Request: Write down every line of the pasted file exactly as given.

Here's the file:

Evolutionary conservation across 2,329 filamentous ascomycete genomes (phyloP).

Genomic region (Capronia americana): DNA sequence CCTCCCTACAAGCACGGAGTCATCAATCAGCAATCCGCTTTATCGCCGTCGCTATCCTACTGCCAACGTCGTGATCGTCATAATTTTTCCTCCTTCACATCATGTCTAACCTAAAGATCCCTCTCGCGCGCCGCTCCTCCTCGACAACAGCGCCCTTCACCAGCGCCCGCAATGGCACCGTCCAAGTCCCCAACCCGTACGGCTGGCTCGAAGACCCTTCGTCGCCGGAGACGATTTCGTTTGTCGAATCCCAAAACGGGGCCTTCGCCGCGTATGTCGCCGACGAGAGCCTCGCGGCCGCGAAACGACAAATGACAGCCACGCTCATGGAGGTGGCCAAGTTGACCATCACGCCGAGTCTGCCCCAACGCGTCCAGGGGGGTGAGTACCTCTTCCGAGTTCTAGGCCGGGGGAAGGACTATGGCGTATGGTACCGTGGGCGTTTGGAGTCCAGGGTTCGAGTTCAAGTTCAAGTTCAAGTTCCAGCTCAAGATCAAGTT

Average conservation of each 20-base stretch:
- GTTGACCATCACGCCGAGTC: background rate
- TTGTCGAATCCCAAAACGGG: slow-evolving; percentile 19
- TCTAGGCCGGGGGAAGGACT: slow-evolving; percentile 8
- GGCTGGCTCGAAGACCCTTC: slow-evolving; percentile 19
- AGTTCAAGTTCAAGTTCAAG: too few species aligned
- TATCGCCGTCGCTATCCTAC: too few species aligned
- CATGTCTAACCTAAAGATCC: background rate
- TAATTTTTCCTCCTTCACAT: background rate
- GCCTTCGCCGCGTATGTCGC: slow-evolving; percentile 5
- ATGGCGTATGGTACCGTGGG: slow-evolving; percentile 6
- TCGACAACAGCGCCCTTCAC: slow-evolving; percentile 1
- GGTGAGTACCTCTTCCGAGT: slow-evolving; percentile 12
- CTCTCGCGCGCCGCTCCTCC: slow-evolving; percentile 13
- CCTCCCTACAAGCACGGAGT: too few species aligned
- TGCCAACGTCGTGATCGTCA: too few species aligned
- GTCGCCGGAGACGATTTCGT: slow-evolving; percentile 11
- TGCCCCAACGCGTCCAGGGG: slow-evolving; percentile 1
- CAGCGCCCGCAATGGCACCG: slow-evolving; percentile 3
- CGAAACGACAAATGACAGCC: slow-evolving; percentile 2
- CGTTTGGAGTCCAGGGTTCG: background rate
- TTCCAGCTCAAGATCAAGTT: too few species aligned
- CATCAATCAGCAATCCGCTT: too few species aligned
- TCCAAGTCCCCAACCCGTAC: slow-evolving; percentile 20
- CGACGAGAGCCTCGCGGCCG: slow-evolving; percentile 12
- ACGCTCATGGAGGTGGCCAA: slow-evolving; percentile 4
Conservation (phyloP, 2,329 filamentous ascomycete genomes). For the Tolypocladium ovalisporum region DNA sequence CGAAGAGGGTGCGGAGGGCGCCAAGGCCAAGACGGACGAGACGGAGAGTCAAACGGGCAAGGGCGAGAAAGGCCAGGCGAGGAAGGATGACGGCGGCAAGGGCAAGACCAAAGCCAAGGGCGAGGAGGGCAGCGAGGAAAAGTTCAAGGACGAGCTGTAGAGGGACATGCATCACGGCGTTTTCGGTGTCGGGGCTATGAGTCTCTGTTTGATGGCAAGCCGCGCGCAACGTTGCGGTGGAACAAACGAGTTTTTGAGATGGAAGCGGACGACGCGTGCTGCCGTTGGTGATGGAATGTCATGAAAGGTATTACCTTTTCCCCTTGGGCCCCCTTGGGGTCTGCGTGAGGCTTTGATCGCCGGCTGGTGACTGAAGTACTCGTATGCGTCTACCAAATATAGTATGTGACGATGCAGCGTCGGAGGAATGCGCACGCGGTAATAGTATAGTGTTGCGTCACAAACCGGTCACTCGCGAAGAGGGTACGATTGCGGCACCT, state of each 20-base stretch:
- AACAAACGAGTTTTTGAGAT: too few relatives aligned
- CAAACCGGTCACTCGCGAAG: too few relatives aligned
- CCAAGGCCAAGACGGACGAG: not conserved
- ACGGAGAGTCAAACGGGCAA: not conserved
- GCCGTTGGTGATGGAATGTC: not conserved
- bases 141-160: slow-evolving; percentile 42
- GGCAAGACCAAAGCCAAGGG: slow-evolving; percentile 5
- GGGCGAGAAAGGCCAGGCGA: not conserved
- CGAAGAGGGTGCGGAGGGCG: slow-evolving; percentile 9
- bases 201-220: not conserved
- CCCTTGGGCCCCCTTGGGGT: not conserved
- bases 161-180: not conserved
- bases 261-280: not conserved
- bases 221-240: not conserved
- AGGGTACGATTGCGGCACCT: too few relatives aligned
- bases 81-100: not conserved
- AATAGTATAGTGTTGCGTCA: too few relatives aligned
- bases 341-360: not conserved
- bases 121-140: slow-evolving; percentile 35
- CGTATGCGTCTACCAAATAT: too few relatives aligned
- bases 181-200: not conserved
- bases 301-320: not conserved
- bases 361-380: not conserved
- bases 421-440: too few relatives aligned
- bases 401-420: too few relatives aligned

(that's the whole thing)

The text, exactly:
Evolutionary conservation across 2,329 filamentous ascomycete genomes (phyloP).

Genomic region (Capronia americana): DNA sequence CCTCCCTACAAGCACGGAGTCATCAATCAGCAATCCGCTTTATCGCCGTCGCTATCCTACTGCCAACGTCGTGATCGTCATAATTTTTCCTCCTTCACATCATGTCTAACCTAAAGATCCCTCTCGCGCGCCGCTCCTCCTCGACAACAGCGCCCTTCACCAGCGCCCGCAATGGCACCGTCCAAGTCCCCAACCCGTACGGCTGGCTCGAAGACCCTTCGTCGCCGGAGACGATTTCGTTTGTCGAATCCCAAAACGGGGCCTTCGCCGCGTATGTCGCCGACGAGAGCCTCGCGGCCGCGAAACGACAAATGACAGCCACGCTCATGGAGGTGGCCAAGTTGACCATCACGCCGAGTCTGCCCCAACGCGTCCAGGGGGGTGAGTACCTCTTCCGAGTTCTAGGCCGGGGGAAGGACTATGGCGTATGGTACCGTGGGCGTTTGGAGTCCAGGGTTCGAGTTCAAGTTCAAGTTCAAGTTCCAGCTCAAGATCAAGTT

Average conservation of each 20-base stretch:
- GTTGACCATCACGCCGAGTC: background rate
- TTGTCGAATCCCAAAACGGG: slow-evolving; percentile 19
- TCTAGGCCGGGGGAAGGACT: slow-evolving; percentile 8
- GGCTGGCTCGAAGACCCTTC: slow-evolving; percentile 19
- AGTTCAAGTTCAAGTTCAAG: too few species aligned
- TATCGCCGTCGCTATCCTAC: too few species aligned
- CATGTCTAACCTAAAGATCC: background rate
- TAATTTTTCCTCCTTCACAT: background rate
- GCCTTCGCCGCGTATGTCGC: slow-evolving; percentile 5
- ATGGCGTATGGTACCGTGGG: slow-evolving; percentile 6
- TCGACAACAGCGCCCTTCAC: slow-evolving; percentile 1
- GGTGAGTACCTCTTCCGAGT: slow-evolving; percentile 12
- CTCTCGCGCGCCGCTCCTCC: slow-evolving; percentile 13
- CCTCCCTACAAGCACGGAGT: too few species aligned
- TGCCAACGTCGTGATCGTCA: too few species aligned
- GTCGCCGGAGACGATTTCGT: slow-evolving; percentile 11
- TGCCCCAACGCGTCCAGGGG: slow-evolving; percentile 1
- CAGCGCCCGCAATGGCACCG: slow-evolving; percentile 3
- CGAAACGACAAATGACAGCC: slow-evolving; percentile 2
- CGTTTGGAGTCCAGGGTTCG: background rate
- TTCCAGCTCAAGATCAAGTT: too few species aligned
- CATCAATCAGCAATCCGCTT: too few species aligned
- TCCAAGTCCCCAACCCGTAC: slow-evolving; percentile 20
- CGACGAGAGCCTCGCGGCCG: slow-evolving; percentile 12
- ACGCTCATGGAGGTGGCCAA: slow-evolving; percentile 4
Conservation (phyloP, 2,329 filamentous ascomycete genomes). For the Tolypocladium ovalisporum region DNA sequence CGAAGAGGGTGCGGAGGGCGCCAAGGCCAAGACGGACGAGACGGAGAGTCAAACGGGCAAGGGCGAGAAAGGCCAGGCGAGGAAGGATGACGGCGGCAAGGGCAAGACCAAAGCCAAGGGCGAGGAGGGCAGCGAGGAAAAGTTCAAGGACGAGCTGTAGAGGGACATGCATCACGGCGTTTTCGGTGTCGGGGCTATGAGTCTCTGTTTGATGGCAAGCCGCGCGCAACGTTGCGGTGGAACAAACGAGTTTTTGAGATGGAAGCGGACGACGCGTGCTGCCGTTGGTGATGGAATGTCATGAAAGGTATTACCTTTTCCCCTTGGGCCCCCTTGGGGTCTGCGTGAGGCTTTGATCGCCGGCTGGTGACTGAAGTACTCGTATGCGTCTACCAAATATAGTATGTGACGATGCAGCGTCGGAGGAATGCGCACGCGGTAATAGTATAGTGTTGCGTCACAAACCGGTCACTCGCGAAGAGGGTACGATTGCGGCACCT, state of each 20-base stretch:
- AACAAACGAGTTTTTGAGAT: too few relatives aligned
- CAAACCGGTCACTCGCGAAG: too few relatives aligned
- CCAAGGCCAAGACGGACGAG: not conserved
- ACGGAGAGTCAAACGGGCAA: not conserved
- GCCGTTGGTGATGGAATGTC: not conserved
- bases 141-160: slow-evolving; percentile 42
- GGCAAGACCAAAGCCAAGGG: slow-evolving; percentile 5
- GGGCGAGAAAGGCCAGGCGA: not conserved
- CGAAGAGGGTGCGGAGGGCG: slow-evolving; percentile 9
- bases 201-220: not conserved
- CCCTTGGGCCCCCTTGGGGT: not conserved
- bases 161-180: not conserved
- bases 261-280: not conserved
- bases 221-240: not conserved
- AGGGTACGATTGCGGCACCT: too few relatives aligned
- bases 81-100: not conserved
- AATAGTATAGTGTTGCGTCA: too few relatives aligned
- bases 341-360: not conserved
- bases 121-140: slow-evolving; percentile 35
- CGTATGCGTCTACCAAATAT: too few relatives aligned
- bases 181-200: not conserved
- bases 301-320: not conserved
- bases 361-380: not conserved
- bases 421-440: too few relatives aligned
- bases 401-420: too few relatives aligned